Oil prices are finally building some momentum.
In a sign of a resurgence, oil prices are at their highest levels in weeks, with WTI jumping more than 6% and Brent more than 5% on April 6. The revival is uncertain and tenuous, but the rise appears more justified than it did back in late February.
There are a few reasons for the newfound bullishness in the oil markets. First, rig count declines are starting to slow. After several months of massive drop offs beginning in December 2014, rig count declines have slowed to a trickle. In the last two weeks, oil rigs fell by 12 and 11, respectively. So, instead of the oil patch losing 60 or 70 rigs each week, the pace of removal is down to about a dozen, raising the prospect that the industry is nearing the bottom. It may be hard to see on the graph below, but the very end of the line is starting to flatten out. At some point in the not-so-distant future, rig count losses will fall to zero and eventually rebound.
A second reason for the price rise is the increasing likelihood that production has also flattened and is approaching a decline. U.S. production fell in the last week of March by 36,000 barrels per day. But those figures will likely fall faster in the months ahead as shale wells that were drilled in 2014 start to see their output drop off. Shale wells suffer from a rapid decline after an initial burst of production. With wells drilled in 2014 set to decline this year and much fewer wells to replace the lost flow, overall U.S. production will start to drop soon.
Another reason for the price surge was due to the markets shaking off concern that Iranian crude will suddenly flood the market in the wake of the major breakthrough in negotiations with the West over its nuclear program. Iran hopes to ramp up production by an additional 1.5 million barrels per day, and that prospect caused a selloff in the days leading up to the framework agreement. But the markets overreacted. The tough task of finalizing the nuclear deal is still a few months away, and even if all parties can overcome hardliners in their respective countries, sanctions will not be lifted until after the International Atomic Energy Agency is satisfied with compliance, adding several more months of time. As a result it will likely take until 2016 at the earliest before Iran will be able to ratchet up its crude exports.
With the threat of a new flood of oil off the table for now, the markets have now turned to the fourth major reason oil prices are suddenly up: Saudi Arabia raised its price for oil going to Asia, for the second consecutive month. The official price raise reflects higher demand from Asian refineries, as Asian consumers have started to show demonstrable increases in demand due to low oil prices. Saudi Arabia sells its oil at a discount to the Dubai benchmark, and the price increase will narrow that spread.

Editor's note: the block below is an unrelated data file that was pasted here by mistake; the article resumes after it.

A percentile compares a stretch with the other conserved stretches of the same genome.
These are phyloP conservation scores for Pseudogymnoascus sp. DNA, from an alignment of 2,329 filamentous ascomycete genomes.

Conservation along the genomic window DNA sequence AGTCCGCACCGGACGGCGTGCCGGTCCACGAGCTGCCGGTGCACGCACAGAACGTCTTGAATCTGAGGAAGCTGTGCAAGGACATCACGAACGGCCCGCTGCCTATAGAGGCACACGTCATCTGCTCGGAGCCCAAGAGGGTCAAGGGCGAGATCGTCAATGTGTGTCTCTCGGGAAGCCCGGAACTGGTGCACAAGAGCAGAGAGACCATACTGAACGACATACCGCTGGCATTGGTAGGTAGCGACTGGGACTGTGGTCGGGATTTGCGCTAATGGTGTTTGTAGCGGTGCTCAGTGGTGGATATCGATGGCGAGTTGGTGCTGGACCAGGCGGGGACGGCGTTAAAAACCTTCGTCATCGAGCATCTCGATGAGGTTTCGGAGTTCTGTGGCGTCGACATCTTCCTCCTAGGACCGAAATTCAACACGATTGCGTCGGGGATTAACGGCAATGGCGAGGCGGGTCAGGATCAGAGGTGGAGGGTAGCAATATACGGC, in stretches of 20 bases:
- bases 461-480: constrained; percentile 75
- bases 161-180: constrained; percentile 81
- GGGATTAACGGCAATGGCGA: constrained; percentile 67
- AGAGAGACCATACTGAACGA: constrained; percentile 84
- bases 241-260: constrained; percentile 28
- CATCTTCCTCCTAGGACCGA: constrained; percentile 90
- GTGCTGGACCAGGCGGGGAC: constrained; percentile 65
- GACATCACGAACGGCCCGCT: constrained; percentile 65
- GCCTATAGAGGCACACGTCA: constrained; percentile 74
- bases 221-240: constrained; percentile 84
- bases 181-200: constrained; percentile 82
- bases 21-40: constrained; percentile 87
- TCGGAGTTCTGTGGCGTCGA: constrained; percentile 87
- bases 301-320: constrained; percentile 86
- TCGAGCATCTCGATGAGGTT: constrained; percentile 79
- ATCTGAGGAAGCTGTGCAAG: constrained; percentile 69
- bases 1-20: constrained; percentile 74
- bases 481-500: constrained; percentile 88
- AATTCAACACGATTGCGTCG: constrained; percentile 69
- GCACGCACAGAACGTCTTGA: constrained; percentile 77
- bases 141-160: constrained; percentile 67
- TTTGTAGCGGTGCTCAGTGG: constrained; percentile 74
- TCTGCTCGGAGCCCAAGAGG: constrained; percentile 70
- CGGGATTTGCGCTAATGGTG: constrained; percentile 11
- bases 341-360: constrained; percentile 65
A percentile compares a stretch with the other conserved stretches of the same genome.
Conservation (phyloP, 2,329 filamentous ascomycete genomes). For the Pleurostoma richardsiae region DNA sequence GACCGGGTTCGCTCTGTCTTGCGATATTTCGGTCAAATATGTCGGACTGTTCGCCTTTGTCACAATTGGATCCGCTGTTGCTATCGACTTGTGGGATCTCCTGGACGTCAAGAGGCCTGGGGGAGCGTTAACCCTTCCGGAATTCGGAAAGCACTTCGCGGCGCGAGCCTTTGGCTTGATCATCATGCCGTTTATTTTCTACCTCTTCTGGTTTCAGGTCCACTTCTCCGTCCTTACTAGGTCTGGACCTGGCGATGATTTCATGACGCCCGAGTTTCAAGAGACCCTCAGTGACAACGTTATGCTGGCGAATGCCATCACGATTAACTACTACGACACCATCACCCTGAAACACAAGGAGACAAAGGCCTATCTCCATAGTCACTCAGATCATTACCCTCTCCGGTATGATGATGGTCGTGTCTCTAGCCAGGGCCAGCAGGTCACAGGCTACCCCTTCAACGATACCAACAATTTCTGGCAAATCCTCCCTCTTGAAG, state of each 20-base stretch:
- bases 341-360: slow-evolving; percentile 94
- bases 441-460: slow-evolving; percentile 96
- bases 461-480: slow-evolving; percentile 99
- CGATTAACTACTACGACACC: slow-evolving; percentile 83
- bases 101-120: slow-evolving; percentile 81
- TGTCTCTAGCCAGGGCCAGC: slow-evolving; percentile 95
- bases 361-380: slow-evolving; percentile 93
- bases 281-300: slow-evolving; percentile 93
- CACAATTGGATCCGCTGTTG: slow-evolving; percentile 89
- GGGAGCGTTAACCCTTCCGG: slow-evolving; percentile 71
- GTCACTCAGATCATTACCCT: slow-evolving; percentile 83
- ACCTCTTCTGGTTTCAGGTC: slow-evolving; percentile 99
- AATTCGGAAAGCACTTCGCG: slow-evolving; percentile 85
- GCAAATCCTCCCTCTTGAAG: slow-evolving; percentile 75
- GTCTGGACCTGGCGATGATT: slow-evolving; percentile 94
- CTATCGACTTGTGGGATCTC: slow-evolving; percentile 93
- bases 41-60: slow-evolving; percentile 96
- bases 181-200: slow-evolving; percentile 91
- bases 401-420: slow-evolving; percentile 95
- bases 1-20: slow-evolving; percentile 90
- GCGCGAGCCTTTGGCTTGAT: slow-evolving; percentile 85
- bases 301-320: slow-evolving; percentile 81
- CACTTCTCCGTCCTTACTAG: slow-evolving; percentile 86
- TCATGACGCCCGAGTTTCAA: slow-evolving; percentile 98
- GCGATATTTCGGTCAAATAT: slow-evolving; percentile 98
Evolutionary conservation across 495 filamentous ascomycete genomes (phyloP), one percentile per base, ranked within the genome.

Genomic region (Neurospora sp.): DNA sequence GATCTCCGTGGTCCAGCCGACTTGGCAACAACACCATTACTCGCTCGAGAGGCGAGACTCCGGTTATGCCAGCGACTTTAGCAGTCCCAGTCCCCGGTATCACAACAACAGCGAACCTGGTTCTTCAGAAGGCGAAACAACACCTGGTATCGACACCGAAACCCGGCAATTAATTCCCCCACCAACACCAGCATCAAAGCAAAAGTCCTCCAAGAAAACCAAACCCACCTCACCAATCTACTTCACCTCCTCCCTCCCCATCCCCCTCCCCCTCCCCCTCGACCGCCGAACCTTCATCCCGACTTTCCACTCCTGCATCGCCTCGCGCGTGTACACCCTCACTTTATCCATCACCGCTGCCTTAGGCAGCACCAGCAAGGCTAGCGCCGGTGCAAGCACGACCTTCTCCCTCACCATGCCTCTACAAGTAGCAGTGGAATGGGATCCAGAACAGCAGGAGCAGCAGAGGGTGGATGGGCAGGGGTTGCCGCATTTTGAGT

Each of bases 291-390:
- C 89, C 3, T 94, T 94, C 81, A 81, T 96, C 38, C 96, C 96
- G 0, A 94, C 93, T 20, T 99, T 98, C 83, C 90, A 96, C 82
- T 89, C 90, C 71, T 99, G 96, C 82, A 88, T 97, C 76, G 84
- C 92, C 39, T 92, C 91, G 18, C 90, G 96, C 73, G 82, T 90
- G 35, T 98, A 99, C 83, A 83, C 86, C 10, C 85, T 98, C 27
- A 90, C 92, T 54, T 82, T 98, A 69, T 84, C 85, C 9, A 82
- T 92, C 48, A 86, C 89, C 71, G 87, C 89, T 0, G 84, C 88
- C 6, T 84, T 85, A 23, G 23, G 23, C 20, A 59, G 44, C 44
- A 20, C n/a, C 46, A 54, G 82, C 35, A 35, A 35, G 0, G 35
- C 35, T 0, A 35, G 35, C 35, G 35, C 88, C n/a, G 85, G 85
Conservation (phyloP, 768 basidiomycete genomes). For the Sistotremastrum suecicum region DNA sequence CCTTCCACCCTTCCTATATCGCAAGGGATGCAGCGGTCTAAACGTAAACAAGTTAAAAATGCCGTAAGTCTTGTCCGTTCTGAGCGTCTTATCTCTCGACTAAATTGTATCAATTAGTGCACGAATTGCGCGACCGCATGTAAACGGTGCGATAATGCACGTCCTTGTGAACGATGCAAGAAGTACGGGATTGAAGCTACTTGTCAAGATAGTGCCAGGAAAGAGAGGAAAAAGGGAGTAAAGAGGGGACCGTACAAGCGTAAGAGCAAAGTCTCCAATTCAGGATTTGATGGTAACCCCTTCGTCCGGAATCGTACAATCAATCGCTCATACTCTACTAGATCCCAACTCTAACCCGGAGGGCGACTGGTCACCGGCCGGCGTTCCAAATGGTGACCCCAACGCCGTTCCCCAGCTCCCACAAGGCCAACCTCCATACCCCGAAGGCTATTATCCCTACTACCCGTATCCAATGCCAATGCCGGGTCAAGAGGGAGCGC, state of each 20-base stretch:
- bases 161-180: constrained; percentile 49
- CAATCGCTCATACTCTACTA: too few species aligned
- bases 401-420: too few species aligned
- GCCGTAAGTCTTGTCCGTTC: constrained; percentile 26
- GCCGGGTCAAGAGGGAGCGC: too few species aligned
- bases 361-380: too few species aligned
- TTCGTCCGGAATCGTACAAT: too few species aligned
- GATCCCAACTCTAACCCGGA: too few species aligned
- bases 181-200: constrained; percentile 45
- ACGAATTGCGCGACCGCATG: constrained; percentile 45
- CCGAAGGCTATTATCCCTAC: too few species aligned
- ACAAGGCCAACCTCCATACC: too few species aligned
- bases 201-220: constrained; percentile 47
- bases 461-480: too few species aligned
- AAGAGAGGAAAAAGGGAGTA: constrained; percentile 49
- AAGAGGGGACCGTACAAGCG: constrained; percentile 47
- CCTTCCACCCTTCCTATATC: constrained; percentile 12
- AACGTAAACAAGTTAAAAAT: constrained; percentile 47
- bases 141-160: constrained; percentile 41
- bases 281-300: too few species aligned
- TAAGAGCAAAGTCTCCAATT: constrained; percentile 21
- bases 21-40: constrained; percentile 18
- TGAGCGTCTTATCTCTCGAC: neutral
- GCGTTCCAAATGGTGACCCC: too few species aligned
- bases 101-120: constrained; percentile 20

The fifth reason for the surge in prices (which is in part an extension of the previous point) is that demand is starting to pick up in earnest, and not just in Asia. Refineries in the U.S. are running through crude at a rapid clip, helping to shave off some of the excess supply. Margins are fat, so there is a big incentive for refiners to process at full capacity. And the rate of refining will only increase in the coming months as the summer driving season begins, helping to ease the burden on oil storage.
Crude at the all-important storage hub of Cushing, Oklahoma is trading at a discount because inventories are piling up. As a result, more oil is getting piped down to refineries on the Gulf Coast in Texas and Louisiana. Cushing inventories fell by 300,000 barrels in the week ending on April 3, a sign that downstream demand is starting to put a dent in upstream supply. Whether or not the inventory drawdown is credible and sustained remains to be seen, but the data suggests that oil storage capacity may not fill up in the way that it originally appeared just a few weeks ago.
All of these factors point to an oil price rebound.
Courtesy: Nick Cunningham Of Oilprice.com
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